Neuronal Maturation

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Science  30 Apr 2004:
Vol. 304, Issue 5671, pp. 653
DOI: 10.1126/science.304.5671.653a

Rett syndrome is a childhood neurodevelopmental disorder that occurs primarily in females and is characterized by progressive autism and mental retardation. Mutations in MECP2, a gene that encodes a methyl-CpG-binding protein, are associated with about 80% of all cases. The MeCP2 protein is highly expressed in postnatal brain neurons, mediates transcriptional silencing by recruiting chromatin-modifying factors, and is thought to regulate genes involved in synaptic activity and neuronal maturation.

Mutant mice lacking functional MeCP2 exhibit phenotypes similar to those of Rett syndrome patients, including decreased head growth and smaller and more densely packed neurons. Luikenhius et al. demonstrate that expression of a Mecp2 transgene in postmitotic brain neurons of these mutant mice restores a normal phenotype; however, overexpression resulted in severe neural dysfunction, suggesting that the amount of MeCP2 may be tightly controlled. Carro et al. have identified a Xenopus protein that binds to human MeCP2 and increases its half-life when expressed in a human cell line. This protein resembles serine protease inhibitors and might furnish a mechanistic clue because some Rett syndrome patients harbor deletions in MeCP2 that yield proteins of reduced stability. — LDC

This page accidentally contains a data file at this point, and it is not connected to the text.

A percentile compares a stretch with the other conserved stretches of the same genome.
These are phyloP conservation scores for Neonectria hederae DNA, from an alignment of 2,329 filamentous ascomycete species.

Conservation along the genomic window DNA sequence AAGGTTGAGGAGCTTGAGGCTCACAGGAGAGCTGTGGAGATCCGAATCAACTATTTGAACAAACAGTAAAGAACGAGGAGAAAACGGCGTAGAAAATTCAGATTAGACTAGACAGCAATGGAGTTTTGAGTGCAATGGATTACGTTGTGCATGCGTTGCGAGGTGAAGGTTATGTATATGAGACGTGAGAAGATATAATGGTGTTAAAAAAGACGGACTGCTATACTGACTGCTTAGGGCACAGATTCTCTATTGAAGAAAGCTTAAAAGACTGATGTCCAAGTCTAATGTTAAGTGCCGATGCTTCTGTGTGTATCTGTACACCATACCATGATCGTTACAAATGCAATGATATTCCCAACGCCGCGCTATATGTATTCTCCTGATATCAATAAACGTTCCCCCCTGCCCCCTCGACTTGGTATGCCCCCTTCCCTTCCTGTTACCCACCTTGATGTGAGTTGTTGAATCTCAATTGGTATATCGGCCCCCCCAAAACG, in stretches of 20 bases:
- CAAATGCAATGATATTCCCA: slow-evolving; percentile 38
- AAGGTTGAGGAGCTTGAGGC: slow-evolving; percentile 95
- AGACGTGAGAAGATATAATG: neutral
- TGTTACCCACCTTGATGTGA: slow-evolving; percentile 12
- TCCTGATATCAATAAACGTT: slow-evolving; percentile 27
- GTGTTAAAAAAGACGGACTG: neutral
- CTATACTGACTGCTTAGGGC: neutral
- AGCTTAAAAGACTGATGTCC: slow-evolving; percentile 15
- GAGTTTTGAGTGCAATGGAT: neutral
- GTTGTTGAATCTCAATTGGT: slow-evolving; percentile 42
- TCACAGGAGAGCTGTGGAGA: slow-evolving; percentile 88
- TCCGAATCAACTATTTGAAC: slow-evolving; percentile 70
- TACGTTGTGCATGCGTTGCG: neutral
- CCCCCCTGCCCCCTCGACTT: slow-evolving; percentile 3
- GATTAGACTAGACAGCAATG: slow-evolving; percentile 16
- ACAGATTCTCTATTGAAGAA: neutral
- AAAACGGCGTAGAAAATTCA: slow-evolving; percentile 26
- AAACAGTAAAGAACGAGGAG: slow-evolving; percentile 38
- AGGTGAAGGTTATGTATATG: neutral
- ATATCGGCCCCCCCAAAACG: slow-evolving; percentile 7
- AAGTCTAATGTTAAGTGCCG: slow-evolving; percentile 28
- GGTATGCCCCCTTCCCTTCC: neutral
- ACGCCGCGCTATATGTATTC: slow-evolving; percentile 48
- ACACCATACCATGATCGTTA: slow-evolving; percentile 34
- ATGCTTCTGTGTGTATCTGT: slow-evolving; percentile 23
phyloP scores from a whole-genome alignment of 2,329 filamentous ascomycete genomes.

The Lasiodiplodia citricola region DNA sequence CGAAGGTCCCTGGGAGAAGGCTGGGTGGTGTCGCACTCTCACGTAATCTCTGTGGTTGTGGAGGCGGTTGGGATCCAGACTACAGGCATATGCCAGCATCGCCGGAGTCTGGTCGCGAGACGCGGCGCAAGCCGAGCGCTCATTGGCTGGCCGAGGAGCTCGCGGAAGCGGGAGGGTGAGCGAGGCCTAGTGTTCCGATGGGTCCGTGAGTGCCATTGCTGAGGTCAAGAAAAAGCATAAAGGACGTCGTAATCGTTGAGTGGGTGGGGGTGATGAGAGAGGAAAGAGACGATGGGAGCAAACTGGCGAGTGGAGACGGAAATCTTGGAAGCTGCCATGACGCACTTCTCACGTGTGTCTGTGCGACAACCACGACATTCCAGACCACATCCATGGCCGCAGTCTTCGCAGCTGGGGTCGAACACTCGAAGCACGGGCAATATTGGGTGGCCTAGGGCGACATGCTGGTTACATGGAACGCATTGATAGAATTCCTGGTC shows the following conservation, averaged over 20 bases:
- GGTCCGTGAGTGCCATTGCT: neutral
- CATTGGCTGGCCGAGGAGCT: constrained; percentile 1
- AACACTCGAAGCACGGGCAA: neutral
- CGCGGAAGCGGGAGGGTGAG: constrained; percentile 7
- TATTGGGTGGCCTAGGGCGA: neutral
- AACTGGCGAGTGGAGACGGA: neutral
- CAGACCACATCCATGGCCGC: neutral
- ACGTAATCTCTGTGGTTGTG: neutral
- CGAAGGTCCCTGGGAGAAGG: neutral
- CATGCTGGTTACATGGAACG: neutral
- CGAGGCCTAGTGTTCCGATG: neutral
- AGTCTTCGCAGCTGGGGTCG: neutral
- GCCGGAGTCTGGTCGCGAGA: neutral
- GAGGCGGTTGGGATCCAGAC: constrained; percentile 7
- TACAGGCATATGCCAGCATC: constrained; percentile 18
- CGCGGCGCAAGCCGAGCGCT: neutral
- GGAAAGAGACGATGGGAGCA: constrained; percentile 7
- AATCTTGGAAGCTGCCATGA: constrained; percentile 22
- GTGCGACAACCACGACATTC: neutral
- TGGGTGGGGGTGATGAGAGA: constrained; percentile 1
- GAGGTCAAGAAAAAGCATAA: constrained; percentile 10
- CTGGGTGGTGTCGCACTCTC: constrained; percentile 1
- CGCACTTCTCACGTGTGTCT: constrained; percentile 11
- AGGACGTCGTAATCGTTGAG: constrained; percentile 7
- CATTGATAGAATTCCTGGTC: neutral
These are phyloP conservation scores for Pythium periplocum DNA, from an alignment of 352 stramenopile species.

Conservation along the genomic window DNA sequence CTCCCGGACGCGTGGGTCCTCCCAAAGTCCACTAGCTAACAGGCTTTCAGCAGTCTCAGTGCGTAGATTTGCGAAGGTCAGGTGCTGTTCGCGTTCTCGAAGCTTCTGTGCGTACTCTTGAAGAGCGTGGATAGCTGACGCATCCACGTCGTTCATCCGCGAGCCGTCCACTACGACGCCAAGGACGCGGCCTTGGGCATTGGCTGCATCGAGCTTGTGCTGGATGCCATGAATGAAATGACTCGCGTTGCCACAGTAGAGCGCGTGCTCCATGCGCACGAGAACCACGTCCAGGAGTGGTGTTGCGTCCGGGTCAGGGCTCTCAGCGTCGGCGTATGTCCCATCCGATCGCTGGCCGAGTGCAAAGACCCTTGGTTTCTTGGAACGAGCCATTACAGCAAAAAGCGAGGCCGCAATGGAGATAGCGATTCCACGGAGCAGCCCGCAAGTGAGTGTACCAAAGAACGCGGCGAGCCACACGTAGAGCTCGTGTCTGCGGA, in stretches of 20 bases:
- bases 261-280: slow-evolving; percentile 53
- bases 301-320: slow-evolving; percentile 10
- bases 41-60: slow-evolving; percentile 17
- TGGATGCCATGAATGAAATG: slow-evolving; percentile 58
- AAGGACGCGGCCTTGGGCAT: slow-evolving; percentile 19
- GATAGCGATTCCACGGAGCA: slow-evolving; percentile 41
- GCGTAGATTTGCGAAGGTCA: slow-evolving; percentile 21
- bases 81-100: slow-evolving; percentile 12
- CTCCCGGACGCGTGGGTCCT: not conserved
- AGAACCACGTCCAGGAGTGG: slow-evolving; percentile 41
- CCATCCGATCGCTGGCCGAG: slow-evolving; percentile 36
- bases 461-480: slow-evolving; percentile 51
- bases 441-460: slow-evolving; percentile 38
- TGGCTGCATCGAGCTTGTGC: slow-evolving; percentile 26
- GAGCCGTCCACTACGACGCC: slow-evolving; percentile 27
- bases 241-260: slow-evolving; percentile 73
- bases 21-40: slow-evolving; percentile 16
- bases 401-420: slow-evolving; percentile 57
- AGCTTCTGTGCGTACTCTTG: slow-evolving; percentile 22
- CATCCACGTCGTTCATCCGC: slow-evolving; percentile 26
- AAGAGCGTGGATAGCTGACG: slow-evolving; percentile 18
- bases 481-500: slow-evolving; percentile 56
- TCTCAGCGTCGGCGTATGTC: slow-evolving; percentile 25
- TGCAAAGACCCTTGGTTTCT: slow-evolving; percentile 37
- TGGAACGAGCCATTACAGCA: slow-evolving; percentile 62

Proc. Natl. Acad. Sci. U.S.A. 101, 6033 (2004); J. Biol. Chem. 10.1074/jbc.M402571200 (2004).

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